Jerry Krause: Phil Jackson took Knicks job for the money

But did Krause think it would be this tough? You know, 10-43 tough with the winning percentage actually expected to plunge over the final 29 games? “I’m not surprised at all,” Krause said by phone Wednesday night. “I knew Phil had a bad ballclub. If [James] Dolan offered him $2 million a year or even $5 million, he wouldn’t have taken it. But $12 million is overwhelming. Phil didn’t take the job because he thought he had a playoff club. He took the job for the money.”

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I never dreamed of seeing my number go up into the rafters of an NBA arena. I’ve worn many uniforms in this league, but I’m so honored to have my jersey retired here in Atlanta, the city I now call home. Home is not a word I say lightly. When I came to America as a student, I had nothing. Finding a home away from home was the most important thing to me — even more important than basketball. From the first day I arrived, there were so many people who went out of their way to make me feel at home. When I landed at Dulles Airport in 1987, three students were waiting to greet me in French because I didn’t know any English. At that moment, I felt like I was not lost in the middle of the forest. I will never forget them and I even stay in touch with some of them today. And Coach John Thompson believed in me even when nobody knew who I was.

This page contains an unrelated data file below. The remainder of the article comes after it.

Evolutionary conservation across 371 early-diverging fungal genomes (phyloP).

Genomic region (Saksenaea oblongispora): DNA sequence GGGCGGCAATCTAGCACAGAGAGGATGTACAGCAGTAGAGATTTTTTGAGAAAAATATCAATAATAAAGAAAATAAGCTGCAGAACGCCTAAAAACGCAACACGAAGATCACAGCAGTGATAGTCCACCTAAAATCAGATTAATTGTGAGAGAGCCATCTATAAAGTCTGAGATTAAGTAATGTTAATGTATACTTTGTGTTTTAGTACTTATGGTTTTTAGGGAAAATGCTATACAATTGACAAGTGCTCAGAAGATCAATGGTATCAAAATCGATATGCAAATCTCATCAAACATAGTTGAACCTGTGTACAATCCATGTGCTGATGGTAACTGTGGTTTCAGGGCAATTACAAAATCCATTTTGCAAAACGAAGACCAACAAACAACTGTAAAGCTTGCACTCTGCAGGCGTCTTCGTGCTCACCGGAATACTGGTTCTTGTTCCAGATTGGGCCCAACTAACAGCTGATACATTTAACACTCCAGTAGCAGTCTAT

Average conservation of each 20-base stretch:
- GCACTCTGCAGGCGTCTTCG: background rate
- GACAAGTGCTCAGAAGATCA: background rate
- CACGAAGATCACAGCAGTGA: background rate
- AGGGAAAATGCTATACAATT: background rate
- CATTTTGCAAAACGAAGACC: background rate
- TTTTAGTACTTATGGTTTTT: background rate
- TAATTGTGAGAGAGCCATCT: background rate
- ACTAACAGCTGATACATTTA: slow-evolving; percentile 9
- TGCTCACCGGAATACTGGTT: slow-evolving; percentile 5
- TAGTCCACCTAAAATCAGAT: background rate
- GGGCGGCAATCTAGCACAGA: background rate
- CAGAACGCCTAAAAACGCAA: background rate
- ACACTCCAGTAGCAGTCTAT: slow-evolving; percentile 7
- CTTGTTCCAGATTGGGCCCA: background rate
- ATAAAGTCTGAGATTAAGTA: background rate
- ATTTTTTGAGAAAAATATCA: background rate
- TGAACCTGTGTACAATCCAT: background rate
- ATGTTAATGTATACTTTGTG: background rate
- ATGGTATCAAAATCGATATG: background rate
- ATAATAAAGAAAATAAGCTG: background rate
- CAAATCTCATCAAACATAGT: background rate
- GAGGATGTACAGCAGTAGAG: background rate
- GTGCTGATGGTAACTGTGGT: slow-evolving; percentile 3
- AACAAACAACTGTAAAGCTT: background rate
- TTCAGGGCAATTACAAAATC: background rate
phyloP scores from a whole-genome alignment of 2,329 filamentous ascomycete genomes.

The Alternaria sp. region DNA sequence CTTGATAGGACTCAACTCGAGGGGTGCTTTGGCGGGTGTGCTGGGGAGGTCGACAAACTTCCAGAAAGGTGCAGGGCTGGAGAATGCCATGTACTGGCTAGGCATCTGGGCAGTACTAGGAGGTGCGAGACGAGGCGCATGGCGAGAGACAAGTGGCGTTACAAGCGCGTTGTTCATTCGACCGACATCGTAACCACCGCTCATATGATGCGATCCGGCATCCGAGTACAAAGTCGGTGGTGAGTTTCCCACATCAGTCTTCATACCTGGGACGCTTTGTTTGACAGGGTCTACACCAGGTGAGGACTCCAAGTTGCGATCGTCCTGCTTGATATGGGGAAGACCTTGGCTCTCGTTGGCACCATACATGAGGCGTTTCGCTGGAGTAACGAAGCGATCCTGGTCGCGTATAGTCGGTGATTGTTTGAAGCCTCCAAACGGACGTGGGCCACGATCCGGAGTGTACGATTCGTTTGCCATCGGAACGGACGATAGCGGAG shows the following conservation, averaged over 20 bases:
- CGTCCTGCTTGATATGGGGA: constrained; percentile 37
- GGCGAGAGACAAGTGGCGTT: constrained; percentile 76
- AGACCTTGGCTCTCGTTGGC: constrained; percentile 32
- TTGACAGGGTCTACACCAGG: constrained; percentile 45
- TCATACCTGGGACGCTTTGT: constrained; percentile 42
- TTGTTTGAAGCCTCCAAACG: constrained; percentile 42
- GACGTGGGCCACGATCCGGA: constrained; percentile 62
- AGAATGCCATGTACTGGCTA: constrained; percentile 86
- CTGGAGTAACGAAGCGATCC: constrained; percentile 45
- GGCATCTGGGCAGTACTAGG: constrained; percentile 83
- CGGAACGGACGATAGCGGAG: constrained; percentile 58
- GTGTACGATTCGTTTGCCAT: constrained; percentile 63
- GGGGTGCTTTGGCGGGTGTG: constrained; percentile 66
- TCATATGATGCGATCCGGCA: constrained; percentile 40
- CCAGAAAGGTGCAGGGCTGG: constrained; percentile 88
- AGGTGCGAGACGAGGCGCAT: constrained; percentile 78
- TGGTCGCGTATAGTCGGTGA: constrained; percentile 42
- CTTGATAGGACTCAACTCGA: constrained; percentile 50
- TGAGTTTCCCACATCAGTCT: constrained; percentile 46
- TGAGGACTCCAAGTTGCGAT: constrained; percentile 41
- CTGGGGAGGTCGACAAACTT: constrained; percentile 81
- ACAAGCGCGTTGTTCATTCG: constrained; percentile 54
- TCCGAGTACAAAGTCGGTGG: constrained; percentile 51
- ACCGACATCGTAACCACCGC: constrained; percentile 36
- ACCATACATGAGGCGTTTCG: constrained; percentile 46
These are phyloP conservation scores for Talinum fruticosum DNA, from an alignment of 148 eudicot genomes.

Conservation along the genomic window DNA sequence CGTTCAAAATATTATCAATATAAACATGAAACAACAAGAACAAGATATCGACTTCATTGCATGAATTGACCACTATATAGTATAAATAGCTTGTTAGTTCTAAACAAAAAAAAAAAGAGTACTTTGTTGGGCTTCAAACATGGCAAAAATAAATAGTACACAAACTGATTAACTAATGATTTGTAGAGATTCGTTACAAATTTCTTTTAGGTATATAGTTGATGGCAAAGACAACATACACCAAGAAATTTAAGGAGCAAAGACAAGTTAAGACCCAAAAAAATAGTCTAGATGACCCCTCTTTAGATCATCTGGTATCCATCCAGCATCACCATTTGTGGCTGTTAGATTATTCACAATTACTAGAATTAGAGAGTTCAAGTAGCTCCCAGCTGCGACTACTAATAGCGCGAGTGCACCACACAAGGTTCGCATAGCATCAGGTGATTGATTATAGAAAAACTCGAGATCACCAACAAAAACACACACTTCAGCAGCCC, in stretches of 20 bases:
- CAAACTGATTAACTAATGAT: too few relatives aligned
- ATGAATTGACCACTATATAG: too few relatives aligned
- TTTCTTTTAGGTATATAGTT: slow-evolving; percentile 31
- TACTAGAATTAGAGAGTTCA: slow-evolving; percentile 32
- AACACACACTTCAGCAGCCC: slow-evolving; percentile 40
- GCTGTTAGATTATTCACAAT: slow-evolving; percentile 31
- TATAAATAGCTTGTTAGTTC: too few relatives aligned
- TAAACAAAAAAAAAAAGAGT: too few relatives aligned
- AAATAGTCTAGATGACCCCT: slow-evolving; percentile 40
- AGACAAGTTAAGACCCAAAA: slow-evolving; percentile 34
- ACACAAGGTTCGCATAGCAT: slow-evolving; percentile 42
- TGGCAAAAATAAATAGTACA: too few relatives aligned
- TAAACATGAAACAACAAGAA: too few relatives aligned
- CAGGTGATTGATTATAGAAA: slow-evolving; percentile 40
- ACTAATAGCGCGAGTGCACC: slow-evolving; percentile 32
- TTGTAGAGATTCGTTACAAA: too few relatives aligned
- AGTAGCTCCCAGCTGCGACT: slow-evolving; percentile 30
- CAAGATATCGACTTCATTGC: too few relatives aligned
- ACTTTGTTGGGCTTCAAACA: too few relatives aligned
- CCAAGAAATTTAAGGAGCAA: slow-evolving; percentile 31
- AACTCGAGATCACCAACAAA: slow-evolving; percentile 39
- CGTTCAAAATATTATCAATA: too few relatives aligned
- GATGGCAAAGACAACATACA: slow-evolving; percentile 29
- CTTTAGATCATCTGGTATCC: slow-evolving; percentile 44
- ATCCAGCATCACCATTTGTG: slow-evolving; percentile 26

Before I arrived to Georgetown, the media was saying, “Who’s this … Mutamby guy?” No one could pronounce my name: Dikembe Mutombo Mpolondo Mukamba Jean-Jacques Wamutombo. So Coach Thompson held a press conference. No one had seen me play basketball. No one had seen me at all. Coach Thompson wanted to have some fun. “We have a new recruit from Africa,” he said. “Wait until you see him. He’s 5’10”, but believe me, the kid’s going to be very good.” Everyone’s jaws were on the floor when I walked into practice for the first time. Like I had grown from 5’10” to 7’2” in one week.
Under Coach Thompson’s leadership, you couldn’t be a basketball player unless you cared about school, too. I learned that lesson in my sophomore year. I only missed one day of class at Georgetown. But even one day was a mistake. I woke up that day with a toothache and decided to skip all of my classes. I went straight to the dentist and I forgot to call the basketball office to let them know. When I showed up to practice that afternoon, there was a piece of paper in my locker: It was a one-way plane ticket back to Congo. This was not a fake ticket. Coach Thompson really bought a one-way ticket with my name on it. Today, he will laugh about it. But it was not funny to me that day. I started to cry at my locker. I had already seen two friends get kicked out of school for academic reasons. I was not going to be the third. Coach Thompson liked to play jokes, but he was serious underneath. I never missed another class again.

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